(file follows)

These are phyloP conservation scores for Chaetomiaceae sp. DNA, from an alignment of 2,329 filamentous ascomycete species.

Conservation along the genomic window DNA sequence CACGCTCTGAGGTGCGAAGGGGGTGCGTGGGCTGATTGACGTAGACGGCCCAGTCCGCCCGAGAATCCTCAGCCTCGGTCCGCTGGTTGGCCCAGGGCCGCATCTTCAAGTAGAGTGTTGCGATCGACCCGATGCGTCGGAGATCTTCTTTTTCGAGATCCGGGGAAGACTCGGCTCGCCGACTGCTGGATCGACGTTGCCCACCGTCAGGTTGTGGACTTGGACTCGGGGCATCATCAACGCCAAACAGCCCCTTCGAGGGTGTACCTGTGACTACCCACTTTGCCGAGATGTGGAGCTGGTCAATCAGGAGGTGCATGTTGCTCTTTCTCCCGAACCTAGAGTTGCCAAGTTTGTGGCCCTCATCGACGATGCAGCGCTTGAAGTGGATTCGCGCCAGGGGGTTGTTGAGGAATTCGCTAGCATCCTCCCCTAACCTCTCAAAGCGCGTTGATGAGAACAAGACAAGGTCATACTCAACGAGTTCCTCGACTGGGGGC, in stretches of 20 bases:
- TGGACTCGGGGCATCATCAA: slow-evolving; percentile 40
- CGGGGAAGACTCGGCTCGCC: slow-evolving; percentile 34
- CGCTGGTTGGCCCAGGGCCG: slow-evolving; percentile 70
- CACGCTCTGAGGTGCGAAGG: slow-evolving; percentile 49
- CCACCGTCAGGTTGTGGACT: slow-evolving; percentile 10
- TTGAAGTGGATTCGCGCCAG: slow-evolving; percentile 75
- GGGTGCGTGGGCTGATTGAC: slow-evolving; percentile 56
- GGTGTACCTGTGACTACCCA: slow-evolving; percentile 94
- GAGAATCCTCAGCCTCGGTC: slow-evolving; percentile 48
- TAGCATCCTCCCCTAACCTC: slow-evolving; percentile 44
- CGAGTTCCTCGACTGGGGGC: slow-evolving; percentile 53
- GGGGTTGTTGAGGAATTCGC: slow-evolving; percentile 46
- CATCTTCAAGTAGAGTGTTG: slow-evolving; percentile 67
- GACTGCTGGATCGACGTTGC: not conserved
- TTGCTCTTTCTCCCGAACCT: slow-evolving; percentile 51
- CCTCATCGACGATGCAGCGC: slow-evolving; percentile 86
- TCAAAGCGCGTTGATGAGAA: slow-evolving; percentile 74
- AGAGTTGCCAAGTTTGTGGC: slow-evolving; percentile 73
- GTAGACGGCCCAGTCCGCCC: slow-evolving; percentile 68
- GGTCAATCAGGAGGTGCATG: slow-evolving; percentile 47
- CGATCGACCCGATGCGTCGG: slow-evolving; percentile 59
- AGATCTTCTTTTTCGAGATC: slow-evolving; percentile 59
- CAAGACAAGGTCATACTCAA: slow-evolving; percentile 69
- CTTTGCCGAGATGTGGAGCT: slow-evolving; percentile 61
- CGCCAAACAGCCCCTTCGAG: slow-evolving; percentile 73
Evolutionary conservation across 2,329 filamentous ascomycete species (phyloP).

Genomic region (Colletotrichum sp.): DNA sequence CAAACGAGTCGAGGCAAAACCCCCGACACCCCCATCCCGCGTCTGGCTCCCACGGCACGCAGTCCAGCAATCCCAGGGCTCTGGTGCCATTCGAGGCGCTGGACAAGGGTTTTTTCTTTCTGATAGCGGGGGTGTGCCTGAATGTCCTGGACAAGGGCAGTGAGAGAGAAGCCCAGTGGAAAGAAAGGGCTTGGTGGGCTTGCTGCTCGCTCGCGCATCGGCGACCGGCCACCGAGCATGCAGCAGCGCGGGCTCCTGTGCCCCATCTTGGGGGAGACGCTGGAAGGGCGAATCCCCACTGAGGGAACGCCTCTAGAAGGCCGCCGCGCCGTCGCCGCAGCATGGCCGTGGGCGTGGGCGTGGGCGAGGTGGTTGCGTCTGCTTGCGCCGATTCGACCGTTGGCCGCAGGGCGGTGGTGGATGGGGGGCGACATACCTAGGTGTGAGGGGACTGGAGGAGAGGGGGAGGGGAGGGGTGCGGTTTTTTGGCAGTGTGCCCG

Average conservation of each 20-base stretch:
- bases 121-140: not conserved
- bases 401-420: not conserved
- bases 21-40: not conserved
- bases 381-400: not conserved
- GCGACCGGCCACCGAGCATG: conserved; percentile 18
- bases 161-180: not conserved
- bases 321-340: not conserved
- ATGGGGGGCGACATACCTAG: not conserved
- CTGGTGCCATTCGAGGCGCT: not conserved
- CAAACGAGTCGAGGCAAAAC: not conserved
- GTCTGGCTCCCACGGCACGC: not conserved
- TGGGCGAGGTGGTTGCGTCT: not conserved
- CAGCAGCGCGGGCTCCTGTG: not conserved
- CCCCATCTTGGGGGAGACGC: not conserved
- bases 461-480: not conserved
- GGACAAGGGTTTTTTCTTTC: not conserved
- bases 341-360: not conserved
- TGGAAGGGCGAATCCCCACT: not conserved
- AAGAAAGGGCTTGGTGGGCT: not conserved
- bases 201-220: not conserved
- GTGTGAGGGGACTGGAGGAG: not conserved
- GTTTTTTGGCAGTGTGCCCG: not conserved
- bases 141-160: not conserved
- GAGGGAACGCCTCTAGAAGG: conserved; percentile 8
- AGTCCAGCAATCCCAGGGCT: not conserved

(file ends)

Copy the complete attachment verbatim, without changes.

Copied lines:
These are phyloP conservation scores for Chaetomiaceae sp. DNA, from an alignment of 2,329 filamentous ascomycete species.

Conservation along the genomic window DNA sequence CACGCTCTGAGGTGCGAAGGGGGTGCGTGGGCTGATTGACGTAGACGGCCCAGTCCGCCCGAGAATCCTCAGCCTCGGTCCGCTGGTTGGCCCAGGGCCGCATCTTCAAGTAGAGTGTTGCGATCGACCCGATGCGTCGGAGATCTTCTTTTTCGAGATCCGGGGAAGACTCGGCTCGCCGACTGCTGGATCGACGTTGCCCACCGTCAGGTTGTGGACTTGGACTCGGGGCATCATCAACGCCAAACAGCCCCTTCGAGGGTGTACCTGTGACTACCCACTTTGCCGAGATGTGGAGCTGGTCAATCAGGAGGTGCATGTTGCTCTTTCTCCCGAACCTAGAGTTGCCAAGTTTGTGGCCCTCATCGACGATGCAGCGCTTGAAGTGGATTCGCGCCAGGGGGTTGTTGAGGAATTCGCTAGCATCCTCCCCTAACCTCTCAAAGCGCGTTGATGAGAACAAGACAAGGTCATACTCAACGAGTTCCTCGACTGGGGGC, in stretches of 20 bases:
- TGGACTCGGGGCATCATCAA: slow-evolving; percentile 40
- CGGGGAAGACTCGGCTCGCC: slow-evolving; percentile 34
- CGCTGGTTGGCCCAGGGCCG: slow-evolving; percentile 70
- CACGCTCTGAGGTGCGAAGG: slow-evolving; percentile 49
- CCACCGTCAGGTTGTGGACT: slow-evolving; percentile 10
- TTGAAGTGGATTCGCGCCAG: slow-evolving; percentile 75
- GGGTGCGTGGGCTGATTGAC: slow-evolving; percentile 56
- GGTGTACCTGTGACTACCCA: slow-evolving; percentile 94
- GAGAATCCTCAGCCTCGGTC: slow-evolving; percentile 48
- TAGCATCCTCCCCTAACCTC: slow-evolving; percentile 44
- CGAGTTCCTCGACTGGGGGC: slow-evolving; percentile 53
- GGGGTTGTTGAGGAATTCGC: slow-evolving; percentile 46
- CATCTTCAAGTAGAGTGTTG: slow-evolving; percentile 67
- GACTGCTGGATCGACGTTGC: not conserved
- TTGCTCTTTCTCCCGAACCT: slow-evolving; percentile 51
- CCTCATCGACGATGCAGCGC: slow-evolving; percentile 86
- TCAAAGCGCGTTGATGAGAA: slow-evolving; percentile 74
- AGAGTTGCCAAGTTTGTGGC: slow-evolving; percentile 73
- GTAGACGGCCCAGTCCGCCC: slow-evolving; percentile 68
- GGTCAATCAGGAGGTGCATG: slow-evolving; percentile 47
- CGATCGACCCGATGCGTCGG: slow-evolving; percentile 59
- AGATCTTCTTTTTCGAGATC: slow-evolving; percentile 59
- CAAGACAAGGTCATACTCAA: slow-evolving; percentile 69
- CTTTGCCGAGATGTGGAGCT: slow-evolving; percentile 61
- CGCCAAACAGCCCCTTCGAG: slow-evolving; percentile 73
Evolutionary conservation across 2,329 filamentous ascomycete species (phyloP).

Genomic region (Colletotrichum sp.): DNA sequence CAAACGAGTCGAGGCAAAACCCCCGACACCCCCATCCCGCGTCTGGCTCCCACGGCACGCAGTCCAGCAATCCCAGGGCTCTGGTGCCATTCGAGGCGCTGGACAAGGGTTTTTTCTTTCTGATAGCGGGGGTGTGCCTGAATGTCCTGGACAAGGGCAGTGAGAGAGAAGCCCAGTGGAAAGAAAGGGCTTGGTGGGCTTGCTGCTCGCTCGCGCATCGGCGACCGGCCACCGAGCATGCAGCAGCGCGGGCTCCTGTGCCCCATCTTGGGGGAGACGCTGGAAGGGCGAATCCCCACTGAGGGAACGCCTCTAGAAGGCCGCCGCGCCGTCGCCGCAGCATGGCCGTGGGCGTGGGCGTGGGCGAGGTGGTTGCGTCTGCTTGCGCCGATTCGACCGTTGGCCGCAGGGCGGTGGTGGATGGGGGGCGACATACCTAGGTGTGAGGGGACTGGAGGAGAGGGGGAGGGGAGGGGTGCGGTTTTTTGGCAGTGTGCCCG

Average conservation of each 20-base stretch:
- bases 121-140: not conserved
- bases 401-420: not conserved
- bases 21-40: not conserved
- bases 381-400: not conserved
- GCGACCGGCCACCGAGCATG: conserved; percentile 18
- bases 161-180: not conserved
- bases 321-340: not conserved
- ATGGGGGGCGACATACCTAG: not conserved
- CTGGTGCCATTCGAGGCGCT: not conserved
- CAAACGAGTCGAGGCAAAAC: not conserved
- GTCTGGCTCCCACGGCACGC: not conserved
- TGGGCGAGGTGGTTGCGTCT: not conserved
- CAGCAGCGCGGGCTCCTGTG: not conserved
- CCCCATCTTGGGGGAGACGC: not conserved
- bases 461-480: not conserved
- GGACAAGGGTTTTTTCTTTC: not conserved
- bases 341-360: not conserved
- TGGAAGGGCGAATCCCCACT: not conserved
- AAGAAAGGGCTTGGTGGGCT: not conserved
- bases 201-220: not conserved
- GTGTGAGGGGACTGGAGGAG: not conserved
- GTTTTTTGGCAGTGTGCCCG: not conserved
- bases 141-160: not conserved
- GAGGGAACGCCTCTAGAAGG: conserved; percentile 8
- AGTCCAGCAATCCCAGGGCT: not conserved